The labor estimate might look like this:


       from Soft goods artisan to Properties Director

Project Process Hours

Chair Upholstery Finding, purchase of fabric         2 hours

Fabric Preparation- wash/ overdye                      4 hours (Processing time)

Chair stripping, re-pad, restructuring                   3 hours

Chair structural or finish repairs, modifications     13 hours  (Dry time)                                                                                   

Patterning and lay-out                                        3 hours

Muslin recover                                                    2 1/2 hours

Final fabric cover                                                1 1/2 hours

Trim                                                                  2 hours

                                                       TOTAL       31 hours

     (Other projects can be worked on intermittently during dye processing and glue/ stain   dry times)

Other considerations in the labor budget might include the need for costing additional outside labor to be hired in on a project that is larger than  the full-time staff can accomplish or on a project that requires specialized skills.  Just as in the materials budget, a contingency should be allotted to give some leeway in the estimate to allow for sick days, difficulties with a project, or changes that might come from rehearsal forcing a change in the design and build of a prop.


The preliminary materials and labor budgets are shared with the production manager and designer for any negotiation in design changes required to bring the show in on budget and completed by opening.   At this point  the negotiation between departments might occur, with another department either offering to pay for part of a project materials expense if the work is completed by the prop shop, by sharing labor resources inter-departmentally, or agreeing to take on the entire project as part of the other departments load.  



The level of bookkeeping and reporting often is reflective of the size of the organization and the level of accountability to the various administrative units over the production areas.  What some theatres see as an administrative budget others would prefer to simply assign funds and allow the prop shop to manage their money for the season reporting in as necessary or by some set schedule.  Generally, the show budgets are reported to the production manager while the other budgets reflecting entire seasonal expenditures are reported to either the production manager or the managing director. 

Accurate reporting is critical and reliable estimating and response to financial planning for upcoming years will be appreciated by those who manage and allot the company finances.  When sound financial management is demonstrated in the prop shop, administration can trust the estimates and decisions made knowing the money is well spent to the benefit of the show and the theatre itself.



Following initial design meetings with the scenic designer and the director to talk through the preliminary hand prop list and study the elevations or scale model for all the set props and dressing, the properties director assembles a preliminary show budget. This step estimates the materials cost for items having to be built / modified and purchased. Each item on the prop list should have a “cost” associated with it given the preliminary supposition of how it might be completed.  Any properties director knows this preliminary budget is, at best, a wildly optimistic (or pessimistic) best-guess.  The juggle done in the prop shop on how any one show gets built can be completed in a multitude of ways depending on what stroke of fortune allows the right fabric to be found for pennies on the dollar, what furniture can be borrowed or found in stock, and how true to the original prop list rehearsal remains.  Making a preliminary show budget is often times an exercise in futility but, frankly, it should be done as a means to begin defining the show and what it will take to build it as designed.  Without one, all too often what was once considered scenery can magically become props based on a scenery cost over-run in the preliminary design process.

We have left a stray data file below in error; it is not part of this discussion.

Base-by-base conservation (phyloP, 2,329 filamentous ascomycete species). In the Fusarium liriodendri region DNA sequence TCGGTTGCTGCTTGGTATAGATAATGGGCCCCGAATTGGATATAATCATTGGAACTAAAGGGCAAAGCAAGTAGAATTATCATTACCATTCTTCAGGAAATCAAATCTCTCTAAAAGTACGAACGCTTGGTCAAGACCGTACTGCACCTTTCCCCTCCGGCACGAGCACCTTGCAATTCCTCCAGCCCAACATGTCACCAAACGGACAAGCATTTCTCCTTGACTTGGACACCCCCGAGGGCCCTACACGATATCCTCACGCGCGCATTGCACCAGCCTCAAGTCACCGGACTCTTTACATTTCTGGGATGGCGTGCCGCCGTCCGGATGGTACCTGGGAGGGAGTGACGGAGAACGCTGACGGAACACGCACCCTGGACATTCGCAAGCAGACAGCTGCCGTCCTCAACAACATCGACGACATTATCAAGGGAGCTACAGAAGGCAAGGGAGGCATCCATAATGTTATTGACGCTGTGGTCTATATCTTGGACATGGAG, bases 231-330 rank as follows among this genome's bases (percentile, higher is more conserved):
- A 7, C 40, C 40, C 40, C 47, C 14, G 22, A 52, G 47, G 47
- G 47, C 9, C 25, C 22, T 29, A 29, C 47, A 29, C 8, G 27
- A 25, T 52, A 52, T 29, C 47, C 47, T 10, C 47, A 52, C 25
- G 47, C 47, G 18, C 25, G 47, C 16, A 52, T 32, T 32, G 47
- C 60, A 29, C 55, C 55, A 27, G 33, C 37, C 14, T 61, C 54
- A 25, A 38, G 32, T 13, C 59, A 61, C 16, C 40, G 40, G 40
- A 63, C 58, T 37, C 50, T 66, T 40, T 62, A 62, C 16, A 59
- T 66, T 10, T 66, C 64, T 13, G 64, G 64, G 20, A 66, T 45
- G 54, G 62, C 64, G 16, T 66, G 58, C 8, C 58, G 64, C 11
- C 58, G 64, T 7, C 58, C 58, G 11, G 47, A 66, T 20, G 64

With a budget based on what props are known at the time and a healthy contingency fund to cover the "what ifs...", it is possible to give the production manager an assessment of the expected build and be able to negotiate the build load based on anticipated expenses and build times.

Often the properties director will request information from the                 properties artisans who will be completing the work on a specific project or prop.  Chairs needing upholstery should be measured and yardage figured.  Furniture to be built must have board feet estimated.  Any prop to be built or modified can, on some basic level, be broken down into a materials budget.  Completing a written estimate helps keep the projections organized.  A materials break-down might look something like this:

Click to move to next “chapter”:  The Rehearsal and Production Process

  Click here to view sub-topics:

Kinds of Budgets        Spreadsheet

Click here to view sub-topics:

    Kinds of Budgets                        Spreadsheet